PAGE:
THe use of platoform attribute in the infobox seems uneeded and also misses a lot of platforms that git runs on and adding all of them would use to much space, I also see no need to state what Processor architectures git runs on. Also, loooking at the Articles of other simular software like GNU Bazaar, Mercurial and BitKeeper do not have the Platform attribute or any mention of what processor architectures the software runs on. --Ioangogo (talk) 11:23, 5 June 2018 (UTC)
I once put a link to an example of something in a WikiPedia article and it was called spam and removed. It was nothing I had any relationship with, I thought it was relevant to the article. Now GitHub is a commercial product, right? GitHub is separate from Git, correct? So why is GitHub in this article yet I can't do the same thing in other articles? I understand the relevance of GitHub to Git but rules are rules. GitHub is listed as a repository in the menu in the right side; that is quite an advertisement. GitHub is listed as a service but no where else in this article is it made clear that GitHub is a commercial product separate from Git. I don't have anything against GitHub; I only resent that my other contribution was called spam as emphatically as it was. Sam Tomato (talk) 20:47, 4 November 2018 (UTC)
Reasoning behind reverting go-git Git implementation edit
Hello everyone, I would like to understand the reasoning behind undoing the contribution of adding go-git implementation of Git in Go as well as the reason why it would be marked as "spam".
It is indeed one of the most popular implementations of Git as shown in the referred URLs, in one of the most popular computer languages nowadays, with many open source contributors from all around the world under different backgrounds. So there's no reason it should not be listed in this article.
If the issue is with one of the references rather than the content itself, let's discuss that specifically on how to improve or fix it, rather than just undoing the full contribution content without detail. Thank you. KDEWolf (talk) 13:49, 19 April 2019 (UTC)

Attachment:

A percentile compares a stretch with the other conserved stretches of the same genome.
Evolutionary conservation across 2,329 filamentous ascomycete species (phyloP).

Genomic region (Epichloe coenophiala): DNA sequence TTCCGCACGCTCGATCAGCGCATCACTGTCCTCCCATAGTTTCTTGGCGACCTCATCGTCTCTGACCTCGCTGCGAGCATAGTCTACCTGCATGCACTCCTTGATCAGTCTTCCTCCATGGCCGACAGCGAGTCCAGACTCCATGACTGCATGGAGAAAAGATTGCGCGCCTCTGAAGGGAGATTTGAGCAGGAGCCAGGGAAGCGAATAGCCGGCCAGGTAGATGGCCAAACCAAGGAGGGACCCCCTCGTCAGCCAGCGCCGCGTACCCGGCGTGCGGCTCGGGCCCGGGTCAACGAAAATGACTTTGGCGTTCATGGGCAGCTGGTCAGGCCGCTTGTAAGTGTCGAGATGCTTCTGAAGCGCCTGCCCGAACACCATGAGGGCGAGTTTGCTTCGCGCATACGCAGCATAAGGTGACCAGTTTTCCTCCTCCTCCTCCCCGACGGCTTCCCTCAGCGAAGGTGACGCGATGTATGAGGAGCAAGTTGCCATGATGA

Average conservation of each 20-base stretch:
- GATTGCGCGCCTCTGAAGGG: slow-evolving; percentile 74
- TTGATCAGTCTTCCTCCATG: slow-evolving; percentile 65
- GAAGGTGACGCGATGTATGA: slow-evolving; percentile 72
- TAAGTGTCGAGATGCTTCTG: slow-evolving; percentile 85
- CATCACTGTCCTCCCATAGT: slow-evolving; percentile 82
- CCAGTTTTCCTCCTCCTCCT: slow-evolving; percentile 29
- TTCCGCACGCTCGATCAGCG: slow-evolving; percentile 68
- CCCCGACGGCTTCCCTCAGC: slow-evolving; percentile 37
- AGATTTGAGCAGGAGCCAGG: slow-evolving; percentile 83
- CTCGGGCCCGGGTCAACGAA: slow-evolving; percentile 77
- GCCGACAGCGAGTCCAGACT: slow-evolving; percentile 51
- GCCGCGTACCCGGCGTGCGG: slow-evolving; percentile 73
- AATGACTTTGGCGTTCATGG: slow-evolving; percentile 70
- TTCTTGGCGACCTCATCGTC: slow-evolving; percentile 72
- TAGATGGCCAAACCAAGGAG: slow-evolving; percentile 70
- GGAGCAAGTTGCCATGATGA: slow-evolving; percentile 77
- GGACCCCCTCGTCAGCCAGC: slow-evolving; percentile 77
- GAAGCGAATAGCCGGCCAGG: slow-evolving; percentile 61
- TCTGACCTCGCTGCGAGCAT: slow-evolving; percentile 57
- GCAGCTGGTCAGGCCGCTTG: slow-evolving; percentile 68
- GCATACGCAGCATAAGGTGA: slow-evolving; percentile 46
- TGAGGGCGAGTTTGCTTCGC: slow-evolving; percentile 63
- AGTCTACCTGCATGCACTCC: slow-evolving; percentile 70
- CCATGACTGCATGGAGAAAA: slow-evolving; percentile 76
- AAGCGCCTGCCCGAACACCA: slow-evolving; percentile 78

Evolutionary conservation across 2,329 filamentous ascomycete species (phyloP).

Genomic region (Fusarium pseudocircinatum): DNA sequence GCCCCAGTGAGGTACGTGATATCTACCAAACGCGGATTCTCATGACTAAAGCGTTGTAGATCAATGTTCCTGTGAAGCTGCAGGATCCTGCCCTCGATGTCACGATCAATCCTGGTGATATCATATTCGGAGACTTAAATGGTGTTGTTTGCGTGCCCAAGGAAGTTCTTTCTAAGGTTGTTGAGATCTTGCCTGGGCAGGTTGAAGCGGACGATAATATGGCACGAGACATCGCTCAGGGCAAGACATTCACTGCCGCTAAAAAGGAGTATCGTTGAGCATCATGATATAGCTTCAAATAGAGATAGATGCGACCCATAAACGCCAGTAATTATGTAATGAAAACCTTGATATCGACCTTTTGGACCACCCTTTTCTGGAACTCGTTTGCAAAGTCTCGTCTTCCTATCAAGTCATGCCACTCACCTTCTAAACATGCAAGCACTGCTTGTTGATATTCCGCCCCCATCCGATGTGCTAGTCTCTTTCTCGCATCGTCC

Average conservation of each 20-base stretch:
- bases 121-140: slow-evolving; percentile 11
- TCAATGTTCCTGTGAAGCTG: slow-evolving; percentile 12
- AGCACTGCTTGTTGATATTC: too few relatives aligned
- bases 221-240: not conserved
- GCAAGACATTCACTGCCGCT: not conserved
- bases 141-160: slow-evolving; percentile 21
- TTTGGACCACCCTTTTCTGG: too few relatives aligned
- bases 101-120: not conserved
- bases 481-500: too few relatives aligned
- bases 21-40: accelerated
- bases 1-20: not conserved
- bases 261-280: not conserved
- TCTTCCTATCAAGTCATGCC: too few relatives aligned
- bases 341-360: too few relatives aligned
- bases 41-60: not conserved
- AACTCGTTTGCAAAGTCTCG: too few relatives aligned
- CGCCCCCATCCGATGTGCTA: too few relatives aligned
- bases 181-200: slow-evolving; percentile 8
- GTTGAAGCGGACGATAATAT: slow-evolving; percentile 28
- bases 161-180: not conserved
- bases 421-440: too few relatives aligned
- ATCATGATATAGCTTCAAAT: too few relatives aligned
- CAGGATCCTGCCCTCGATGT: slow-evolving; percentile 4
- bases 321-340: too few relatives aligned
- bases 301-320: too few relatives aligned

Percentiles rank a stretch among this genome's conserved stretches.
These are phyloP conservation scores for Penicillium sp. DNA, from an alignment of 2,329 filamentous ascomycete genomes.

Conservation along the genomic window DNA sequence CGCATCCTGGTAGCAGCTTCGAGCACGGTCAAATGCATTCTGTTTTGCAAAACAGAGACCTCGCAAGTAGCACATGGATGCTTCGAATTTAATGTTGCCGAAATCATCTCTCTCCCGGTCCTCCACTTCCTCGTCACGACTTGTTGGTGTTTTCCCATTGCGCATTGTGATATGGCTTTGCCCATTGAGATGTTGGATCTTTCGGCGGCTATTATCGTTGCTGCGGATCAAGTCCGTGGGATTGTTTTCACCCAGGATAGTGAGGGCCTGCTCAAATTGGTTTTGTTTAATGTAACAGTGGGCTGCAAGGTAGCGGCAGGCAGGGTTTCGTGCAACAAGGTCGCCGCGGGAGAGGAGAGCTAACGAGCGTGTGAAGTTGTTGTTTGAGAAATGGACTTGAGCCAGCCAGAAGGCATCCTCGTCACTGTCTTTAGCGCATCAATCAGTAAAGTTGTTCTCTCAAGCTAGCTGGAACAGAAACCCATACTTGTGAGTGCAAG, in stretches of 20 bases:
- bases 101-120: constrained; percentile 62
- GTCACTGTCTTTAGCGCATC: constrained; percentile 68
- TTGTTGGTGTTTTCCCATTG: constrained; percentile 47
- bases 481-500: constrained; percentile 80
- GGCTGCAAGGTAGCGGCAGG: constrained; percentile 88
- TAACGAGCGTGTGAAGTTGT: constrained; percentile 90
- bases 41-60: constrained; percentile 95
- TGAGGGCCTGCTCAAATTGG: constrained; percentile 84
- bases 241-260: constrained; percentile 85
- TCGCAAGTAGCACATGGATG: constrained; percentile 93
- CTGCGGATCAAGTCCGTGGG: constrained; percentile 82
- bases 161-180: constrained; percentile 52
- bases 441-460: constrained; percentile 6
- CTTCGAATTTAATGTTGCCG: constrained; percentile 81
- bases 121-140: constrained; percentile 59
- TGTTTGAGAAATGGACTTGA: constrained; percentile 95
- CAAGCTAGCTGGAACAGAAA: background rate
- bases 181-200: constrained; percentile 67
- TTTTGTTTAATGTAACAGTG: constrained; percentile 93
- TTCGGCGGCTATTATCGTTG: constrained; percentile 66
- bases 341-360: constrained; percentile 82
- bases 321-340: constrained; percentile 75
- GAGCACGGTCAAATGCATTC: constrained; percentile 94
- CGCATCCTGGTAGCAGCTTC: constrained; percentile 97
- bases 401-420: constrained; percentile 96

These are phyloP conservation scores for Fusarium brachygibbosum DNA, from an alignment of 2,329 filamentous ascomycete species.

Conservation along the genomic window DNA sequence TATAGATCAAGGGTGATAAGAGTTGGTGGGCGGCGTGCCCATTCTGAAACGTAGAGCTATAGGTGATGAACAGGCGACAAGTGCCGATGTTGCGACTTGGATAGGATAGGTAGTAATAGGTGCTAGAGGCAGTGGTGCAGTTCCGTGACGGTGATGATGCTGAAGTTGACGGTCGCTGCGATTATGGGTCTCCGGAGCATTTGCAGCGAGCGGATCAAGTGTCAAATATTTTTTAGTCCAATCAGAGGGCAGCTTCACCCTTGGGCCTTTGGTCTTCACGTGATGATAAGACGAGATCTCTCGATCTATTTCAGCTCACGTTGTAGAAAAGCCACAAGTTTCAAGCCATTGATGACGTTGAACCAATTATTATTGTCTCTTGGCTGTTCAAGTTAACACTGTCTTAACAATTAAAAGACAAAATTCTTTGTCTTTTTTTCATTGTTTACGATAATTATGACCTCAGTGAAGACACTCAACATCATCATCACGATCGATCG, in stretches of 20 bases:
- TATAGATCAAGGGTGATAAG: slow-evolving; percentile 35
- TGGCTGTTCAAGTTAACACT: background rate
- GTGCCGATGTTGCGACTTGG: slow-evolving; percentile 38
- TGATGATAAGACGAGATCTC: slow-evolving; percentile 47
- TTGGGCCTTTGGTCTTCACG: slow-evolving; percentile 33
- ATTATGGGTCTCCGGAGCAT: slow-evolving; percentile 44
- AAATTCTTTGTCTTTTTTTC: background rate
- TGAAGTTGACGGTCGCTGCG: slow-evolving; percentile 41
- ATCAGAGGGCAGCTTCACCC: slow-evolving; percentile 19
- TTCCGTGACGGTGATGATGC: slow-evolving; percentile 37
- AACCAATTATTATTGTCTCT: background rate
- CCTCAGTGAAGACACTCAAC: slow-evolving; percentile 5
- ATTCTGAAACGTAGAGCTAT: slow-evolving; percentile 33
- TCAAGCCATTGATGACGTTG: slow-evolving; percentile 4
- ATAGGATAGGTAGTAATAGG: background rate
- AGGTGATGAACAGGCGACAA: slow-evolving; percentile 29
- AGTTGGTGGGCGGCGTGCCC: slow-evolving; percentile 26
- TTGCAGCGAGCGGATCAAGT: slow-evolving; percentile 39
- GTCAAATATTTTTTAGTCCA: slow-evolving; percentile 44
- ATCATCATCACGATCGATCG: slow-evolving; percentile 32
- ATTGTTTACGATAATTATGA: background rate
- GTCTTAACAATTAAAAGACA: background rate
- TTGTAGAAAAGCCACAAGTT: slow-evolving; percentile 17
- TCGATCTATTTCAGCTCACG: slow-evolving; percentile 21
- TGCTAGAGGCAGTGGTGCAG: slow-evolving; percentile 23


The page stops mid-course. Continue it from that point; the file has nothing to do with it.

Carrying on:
- @KDEWolf: An external link in the article body is almost always considered spam. For details see the Wikipedia policy on external links at Wikipedia:External links. Statements like "one of the most popular open-source implementations of Git" are also usually spam/promotion. If there were multiple independent reliable sources with a reputation for fact checking that actually claim that then it would be acceptable, but a link to a misleading github search (obviously misleading since the primary git-scm.com implementation is not even listed) is not. See Wikipedia:Verifiability, Wikipedia:Reliable sources, and Wikipedia:No original research for further information on these policies. -LiberatorG (talk) 17:57, 19 April 2019 (UTC)
- @LiberatorG: Thanks for the prompt reply with very informative and actionable advice! Given that go-git is cited by the primary implementers at git-scm.com itself, would it be reasonable to:
- (1) remove the external link to the project's GitHub page and keep it plain text
- (2) remove the claim about its popularity: I understand that the primary implementation might be missing, but since libgit2 and Dulwich are listed in the article and are just above & below go-git, the idea was to show that it is popular/notable.
- (3) add the git-scm.com citation to introduce this implementation
- (4) fine tune the citation references to be more neutral
- The final result would be:
- In the end the two examples of usage that were provided to be more akin to the examples provided in the JGit paragraph, that mentions Gerrit, EGit and Ecplise. Also, the article in general has mentions to non-open-source or even commercial references, so I did not consider this a problem. I guess removing one or both of them would make the article edit poorer, but even more neutral.
- @LiberatorG: alright, thanks again for the tip. With this last fix the final result is: